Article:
{AWAYS FIRST}

We were embarked on board a ship loaded with our equipment such as graders, tractors, etc. and on Saturday 25th July 1942 we left the shores of Melbourne in the S.S. Abel Foster bound for God knows where in the deepest of fogs. Through the heads of Port Phillip Bay we sailed in a convoy of seventeen ships. At 3 a.m. that following morning we went through the rip between Portsea and Queenscliff. Water, water, water. That is all we've been seeing for the last three or four days. In the very distance sometimes can be seen the Australian coast.
The only decent sight I've seen in the last 5 days is our passing of Wilson's Promontory, That rugged and weather-beaten piece of land is an awe inspiring memory for the sailor. It is a sight I'll never forget a great convoy heading through the narrow gap between the mainland on one side and a precipitous mountain island on the other. Great rocks throw spray high in the air and water worn caves make the coastline irregular and gruesome. It certainly would be an ideal coast for a shipwreck. The mountains come dangerously down to the waters edge with no sign of any beaches, only rows and rows of rocks.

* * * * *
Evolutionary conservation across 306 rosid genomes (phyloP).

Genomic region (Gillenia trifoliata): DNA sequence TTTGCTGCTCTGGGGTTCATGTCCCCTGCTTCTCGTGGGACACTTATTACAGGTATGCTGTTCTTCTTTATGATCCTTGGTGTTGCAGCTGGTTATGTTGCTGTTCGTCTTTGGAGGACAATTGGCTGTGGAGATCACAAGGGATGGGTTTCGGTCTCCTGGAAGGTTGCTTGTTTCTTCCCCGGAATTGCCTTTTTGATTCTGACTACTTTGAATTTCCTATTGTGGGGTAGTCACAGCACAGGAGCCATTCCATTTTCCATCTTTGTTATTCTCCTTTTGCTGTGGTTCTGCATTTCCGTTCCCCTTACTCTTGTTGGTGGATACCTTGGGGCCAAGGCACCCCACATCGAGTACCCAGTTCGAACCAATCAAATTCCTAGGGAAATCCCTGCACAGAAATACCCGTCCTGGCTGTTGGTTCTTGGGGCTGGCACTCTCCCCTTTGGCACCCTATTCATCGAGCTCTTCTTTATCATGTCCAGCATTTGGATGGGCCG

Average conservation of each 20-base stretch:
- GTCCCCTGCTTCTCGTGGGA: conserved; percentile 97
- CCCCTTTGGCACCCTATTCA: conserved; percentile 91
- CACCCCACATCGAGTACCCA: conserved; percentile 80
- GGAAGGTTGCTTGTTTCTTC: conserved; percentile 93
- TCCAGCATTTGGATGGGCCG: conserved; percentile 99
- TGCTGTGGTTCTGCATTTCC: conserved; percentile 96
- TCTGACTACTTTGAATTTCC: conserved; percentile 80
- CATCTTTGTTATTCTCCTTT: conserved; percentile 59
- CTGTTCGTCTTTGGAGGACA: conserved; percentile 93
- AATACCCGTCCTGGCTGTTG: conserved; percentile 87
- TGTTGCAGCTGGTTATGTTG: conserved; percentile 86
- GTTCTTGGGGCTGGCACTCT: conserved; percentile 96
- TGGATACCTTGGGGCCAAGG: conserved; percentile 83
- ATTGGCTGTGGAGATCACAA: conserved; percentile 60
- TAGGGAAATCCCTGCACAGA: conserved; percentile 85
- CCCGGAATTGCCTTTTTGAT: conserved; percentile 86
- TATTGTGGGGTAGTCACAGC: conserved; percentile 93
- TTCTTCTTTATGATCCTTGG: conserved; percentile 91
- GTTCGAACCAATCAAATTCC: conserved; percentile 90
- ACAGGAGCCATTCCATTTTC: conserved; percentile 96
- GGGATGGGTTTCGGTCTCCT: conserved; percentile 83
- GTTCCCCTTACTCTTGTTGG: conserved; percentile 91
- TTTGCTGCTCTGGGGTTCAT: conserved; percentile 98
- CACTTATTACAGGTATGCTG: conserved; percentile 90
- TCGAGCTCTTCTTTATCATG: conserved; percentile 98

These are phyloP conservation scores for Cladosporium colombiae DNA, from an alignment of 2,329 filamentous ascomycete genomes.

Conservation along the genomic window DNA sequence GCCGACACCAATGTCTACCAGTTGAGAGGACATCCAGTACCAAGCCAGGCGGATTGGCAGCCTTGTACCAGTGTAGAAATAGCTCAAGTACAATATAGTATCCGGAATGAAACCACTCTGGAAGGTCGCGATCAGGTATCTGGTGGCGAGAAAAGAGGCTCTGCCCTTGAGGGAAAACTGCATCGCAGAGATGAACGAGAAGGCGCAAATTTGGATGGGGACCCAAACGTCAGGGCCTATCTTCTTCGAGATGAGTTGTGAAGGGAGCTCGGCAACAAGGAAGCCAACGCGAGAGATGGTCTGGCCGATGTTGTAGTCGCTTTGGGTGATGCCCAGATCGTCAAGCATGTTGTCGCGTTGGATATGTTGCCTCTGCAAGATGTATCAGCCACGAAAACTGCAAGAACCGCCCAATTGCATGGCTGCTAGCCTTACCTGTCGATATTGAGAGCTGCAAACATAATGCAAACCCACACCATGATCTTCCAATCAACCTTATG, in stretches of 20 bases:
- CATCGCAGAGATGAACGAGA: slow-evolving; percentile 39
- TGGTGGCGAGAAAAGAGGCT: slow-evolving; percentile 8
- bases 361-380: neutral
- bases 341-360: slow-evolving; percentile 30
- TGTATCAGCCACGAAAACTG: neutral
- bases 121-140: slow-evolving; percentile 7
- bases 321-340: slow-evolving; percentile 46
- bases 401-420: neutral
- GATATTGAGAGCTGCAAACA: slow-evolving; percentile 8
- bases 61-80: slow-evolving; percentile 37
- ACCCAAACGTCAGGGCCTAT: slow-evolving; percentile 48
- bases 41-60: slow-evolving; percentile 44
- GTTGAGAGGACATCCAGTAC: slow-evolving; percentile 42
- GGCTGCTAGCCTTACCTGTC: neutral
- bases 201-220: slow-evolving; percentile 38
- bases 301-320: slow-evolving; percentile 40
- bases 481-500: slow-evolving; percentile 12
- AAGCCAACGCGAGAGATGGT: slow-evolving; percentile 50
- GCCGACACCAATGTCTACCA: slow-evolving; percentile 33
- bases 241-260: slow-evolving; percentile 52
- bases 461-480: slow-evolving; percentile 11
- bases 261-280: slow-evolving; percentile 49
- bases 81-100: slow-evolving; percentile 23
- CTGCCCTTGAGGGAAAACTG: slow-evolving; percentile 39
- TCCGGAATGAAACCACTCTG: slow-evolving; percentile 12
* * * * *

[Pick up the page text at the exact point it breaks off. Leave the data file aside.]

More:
As the days pass by we laboriously and slowly wend our way up and around the east cost of our island continent. We pass Sydney where the greater portion of our convoy leaves us. Four ships are left and our escort consists of a destroyer and a small corvette. These accompany us to Brisbane where I am writing from now. We seem to be unlucky, as our instructions don't seem to allow us to disembark at any capital cities.
Lookout watch came my way today, eight hours in twenty-four with four of them done in the middle of the night alone on the bows. It was a lonely night and my thoughts often turned to home as I gazed across the waters.

As we neared the Tropic of Capricorn the change in the atmosphere was noticeable although the rain has followed us all the way up from Victoria.